My favorite scene in the film is when Nora and Ted go out to a department store and take a look at a furnished model house. Ted is totally disgusted and does not want to listen to the salesman’s shtick but Nora will not let him leave because she does not want to interrupt the poor guy. The next thing they know they are being shown to the bedroom. The salesman has Ted sit down on the mattress and bounce on it and the whole canopy falls. Powell’s faces to Stewart were so funny and Stewart’s face after the canopy fell was priceless.
            The songs by Cole Porter were alright. It was interesting to hear I’ve Got You Under My Skin as a ballad. I just finished reading a book on Irving Thalberg where the author writes about when Porter went to the producers to perform his songs he wrote for the film. Thalberg came in and did not look happy to be there, Porter noticed and got a little nervous. By the end of the performance of the songs Thalberg had a big smile on his face having enjoyed the songs. Apparently Thalberg had no ear for music so who knows what he was really thinking. Also, the day Irving Thalberg died production of Born to Dance and several other films that were filming were shut down even though they were not his productions out of respect.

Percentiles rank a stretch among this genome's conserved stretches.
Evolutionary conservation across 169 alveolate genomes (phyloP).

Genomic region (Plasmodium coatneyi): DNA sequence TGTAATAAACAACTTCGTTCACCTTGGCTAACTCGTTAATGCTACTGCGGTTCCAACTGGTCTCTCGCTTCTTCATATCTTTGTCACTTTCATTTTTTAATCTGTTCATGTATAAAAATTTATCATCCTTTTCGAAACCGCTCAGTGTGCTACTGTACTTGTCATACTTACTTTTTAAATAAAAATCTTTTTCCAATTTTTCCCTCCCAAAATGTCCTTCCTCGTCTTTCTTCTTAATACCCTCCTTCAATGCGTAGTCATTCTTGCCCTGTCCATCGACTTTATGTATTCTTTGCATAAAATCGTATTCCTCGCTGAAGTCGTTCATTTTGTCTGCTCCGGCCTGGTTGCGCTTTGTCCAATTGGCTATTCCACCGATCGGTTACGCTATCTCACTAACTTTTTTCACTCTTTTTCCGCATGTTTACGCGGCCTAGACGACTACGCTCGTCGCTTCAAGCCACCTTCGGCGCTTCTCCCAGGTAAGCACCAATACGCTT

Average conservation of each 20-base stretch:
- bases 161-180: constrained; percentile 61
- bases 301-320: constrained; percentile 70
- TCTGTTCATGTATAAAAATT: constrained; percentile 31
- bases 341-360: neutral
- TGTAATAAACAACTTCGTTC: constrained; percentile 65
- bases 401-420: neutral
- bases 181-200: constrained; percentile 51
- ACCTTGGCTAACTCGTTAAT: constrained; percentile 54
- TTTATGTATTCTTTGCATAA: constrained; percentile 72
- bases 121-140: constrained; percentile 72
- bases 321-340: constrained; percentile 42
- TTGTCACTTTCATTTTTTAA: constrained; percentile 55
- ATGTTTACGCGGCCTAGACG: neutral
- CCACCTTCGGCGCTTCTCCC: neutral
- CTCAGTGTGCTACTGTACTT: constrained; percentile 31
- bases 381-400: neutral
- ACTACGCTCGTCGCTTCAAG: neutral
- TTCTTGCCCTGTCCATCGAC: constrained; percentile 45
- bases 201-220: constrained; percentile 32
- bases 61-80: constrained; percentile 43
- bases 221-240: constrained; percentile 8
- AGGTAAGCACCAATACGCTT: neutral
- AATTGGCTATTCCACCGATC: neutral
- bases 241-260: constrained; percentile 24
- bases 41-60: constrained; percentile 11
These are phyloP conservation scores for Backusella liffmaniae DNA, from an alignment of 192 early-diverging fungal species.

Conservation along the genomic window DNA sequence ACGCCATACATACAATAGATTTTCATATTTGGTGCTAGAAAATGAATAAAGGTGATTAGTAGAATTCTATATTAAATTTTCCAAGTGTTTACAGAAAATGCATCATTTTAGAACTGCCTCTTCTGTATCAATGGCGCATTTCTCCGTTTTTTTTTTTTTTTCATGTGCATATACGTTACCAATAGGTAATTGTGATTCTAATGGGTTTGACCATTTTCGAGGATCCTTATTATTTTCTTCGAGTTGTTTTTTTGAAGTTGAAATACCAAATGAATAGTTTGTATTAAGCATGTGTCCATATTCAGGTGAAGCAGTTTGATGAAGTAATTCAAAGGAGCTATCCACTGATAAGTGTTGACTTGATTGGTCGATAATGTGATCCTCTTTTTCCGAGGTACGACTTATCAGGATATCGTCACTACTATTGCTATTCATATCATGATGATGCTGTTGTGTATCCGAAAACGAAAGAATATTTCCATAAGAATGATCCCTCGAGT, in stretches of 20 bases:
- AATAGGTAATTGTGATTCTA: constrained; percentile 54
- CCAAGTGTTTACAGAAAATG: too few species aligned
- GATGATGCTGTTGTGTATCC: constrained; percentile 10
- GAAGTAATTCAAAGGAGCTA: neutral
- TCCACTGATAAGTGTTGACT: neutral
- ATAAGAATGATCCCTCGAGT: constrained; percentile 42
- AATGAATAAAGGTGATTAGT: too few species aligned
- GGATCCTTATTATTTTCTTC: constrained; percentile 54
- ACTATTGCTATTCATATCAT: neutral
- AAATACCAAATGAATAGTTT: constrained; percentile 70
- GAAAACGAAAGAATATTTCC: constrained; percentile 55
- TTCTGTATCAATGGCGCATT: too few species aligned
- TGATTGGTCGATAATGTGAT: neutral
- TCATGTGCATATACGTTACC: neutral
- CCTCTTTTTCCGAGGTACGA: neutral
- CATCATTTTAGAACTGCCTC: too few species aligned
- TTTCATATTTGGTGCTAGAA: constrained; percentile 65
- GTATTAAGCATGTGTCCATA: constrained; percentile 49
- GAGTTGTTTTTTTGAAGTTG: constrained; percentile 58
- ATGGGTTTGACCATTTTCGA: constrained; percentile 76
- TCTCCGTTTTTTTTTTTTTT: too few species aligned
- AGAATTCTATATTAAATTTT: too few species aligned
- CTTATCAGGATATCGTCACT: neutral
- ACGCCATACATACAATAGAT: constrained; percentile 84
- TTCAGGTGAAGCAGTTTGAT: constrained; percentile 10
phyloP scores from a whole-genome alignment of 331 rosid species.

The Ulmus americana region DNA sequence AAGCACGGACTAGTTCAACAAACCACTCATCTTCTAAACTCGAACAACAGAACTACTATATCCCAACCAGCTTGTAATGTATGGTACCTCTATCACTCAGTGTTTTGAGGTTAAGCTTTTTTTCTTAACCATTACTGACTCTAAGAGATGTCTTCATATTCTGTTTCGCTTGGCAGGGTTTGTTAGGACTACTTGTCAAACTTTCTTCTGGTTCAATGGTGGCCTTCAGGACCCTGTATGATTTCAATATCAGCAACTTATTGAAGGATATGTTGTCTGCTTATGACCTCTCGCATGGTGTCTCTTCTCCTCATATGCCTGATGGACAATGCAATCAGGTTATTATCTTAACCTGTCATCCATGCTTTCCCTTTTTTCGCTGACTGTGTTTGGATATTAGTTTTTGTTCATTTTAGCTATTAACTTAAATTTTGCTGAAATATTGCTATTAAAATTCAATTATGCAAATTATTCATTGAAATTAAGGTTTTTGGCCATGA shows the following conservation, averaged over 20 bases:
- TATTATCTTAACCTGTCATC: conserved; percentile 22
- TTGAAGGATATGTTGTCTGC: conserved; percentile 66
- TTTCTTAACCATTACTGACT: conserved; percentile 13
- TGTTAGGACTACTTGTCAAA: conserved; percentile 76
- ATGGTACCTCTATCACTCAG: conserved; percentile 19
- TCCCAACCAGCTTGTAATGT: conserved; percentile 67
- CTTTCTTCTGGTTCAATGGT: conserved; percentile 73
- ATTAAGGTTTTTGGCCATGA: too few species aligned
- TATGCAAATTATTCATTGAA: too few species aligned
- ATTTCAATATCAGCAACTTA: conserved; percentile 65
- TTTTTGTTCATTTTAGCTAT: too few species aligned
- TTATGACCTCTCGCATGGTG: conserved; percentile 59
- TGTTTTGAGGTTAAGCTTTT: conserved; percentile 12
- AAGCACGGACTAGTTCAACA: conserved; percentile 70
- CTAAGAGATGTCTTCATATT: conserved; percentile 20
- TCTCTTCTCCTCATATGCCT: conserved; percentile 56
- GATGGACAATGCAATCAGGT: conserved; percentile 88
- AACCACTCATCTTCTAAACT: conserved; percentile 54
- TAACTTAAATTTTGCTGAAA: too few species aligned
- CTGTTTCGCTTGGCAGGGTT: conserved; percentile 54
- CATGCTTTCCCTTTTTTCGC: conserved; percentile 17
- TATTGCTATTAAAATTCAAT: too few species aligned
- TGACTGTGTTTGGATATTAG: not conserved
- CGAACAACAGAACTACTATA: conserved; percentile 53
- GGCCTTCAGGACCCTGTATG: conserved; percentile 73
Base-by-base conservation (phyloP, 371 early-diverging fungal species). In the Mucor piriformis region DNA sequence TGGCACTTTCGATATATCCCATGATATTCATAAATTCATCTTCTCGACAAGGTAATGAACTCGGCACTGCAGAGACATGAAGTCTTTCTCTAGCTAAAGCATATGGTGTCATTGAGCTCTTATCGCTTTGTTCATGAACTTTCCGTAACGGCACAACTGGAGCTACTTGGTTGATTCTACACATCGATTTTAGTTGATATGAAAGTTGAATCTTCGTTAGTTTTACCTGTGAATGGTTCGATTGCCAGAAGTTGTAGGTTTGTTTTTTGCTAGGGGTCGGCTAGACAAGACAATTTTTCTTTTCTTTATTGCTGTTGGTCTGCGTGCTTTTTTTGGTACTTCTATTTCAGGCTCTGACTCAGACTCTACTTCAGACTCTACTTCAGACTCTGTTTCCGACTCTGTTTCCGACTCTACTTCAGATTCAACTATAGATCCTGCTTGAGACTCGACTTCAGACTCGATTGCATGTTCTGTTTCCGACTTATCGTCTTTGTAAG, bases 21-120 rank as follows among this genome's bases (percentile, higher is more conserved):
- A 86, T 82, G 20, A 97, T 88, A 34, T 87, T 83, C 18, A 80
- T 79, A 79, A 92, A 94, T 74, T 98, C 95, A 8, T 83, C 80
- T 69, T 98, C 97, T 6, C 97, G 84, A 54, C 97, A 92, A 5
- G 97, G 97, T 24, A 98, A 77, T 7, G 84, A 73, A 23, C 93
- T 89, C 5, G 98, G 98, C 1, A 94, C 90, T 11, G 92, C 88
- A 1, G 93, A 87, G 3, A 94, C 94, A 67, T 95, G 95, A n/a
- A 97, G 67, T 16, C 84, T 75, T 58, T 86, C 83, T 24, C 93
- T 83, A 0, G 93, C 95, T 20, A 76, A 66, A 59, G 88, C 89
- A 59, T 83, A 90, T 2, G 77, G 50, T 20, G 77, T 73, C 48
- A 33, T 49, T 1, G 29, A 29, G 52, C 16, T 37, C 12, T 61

Born to Dance may seem like a typical extravagant MGM musical… well it is but it is so good and so enjoyable that the overused plot fades away. Eleanor Powell’s marvelous dancing and Una Merkel’s comedic timing and wit are really what make Born to Dance so much fun to sit through.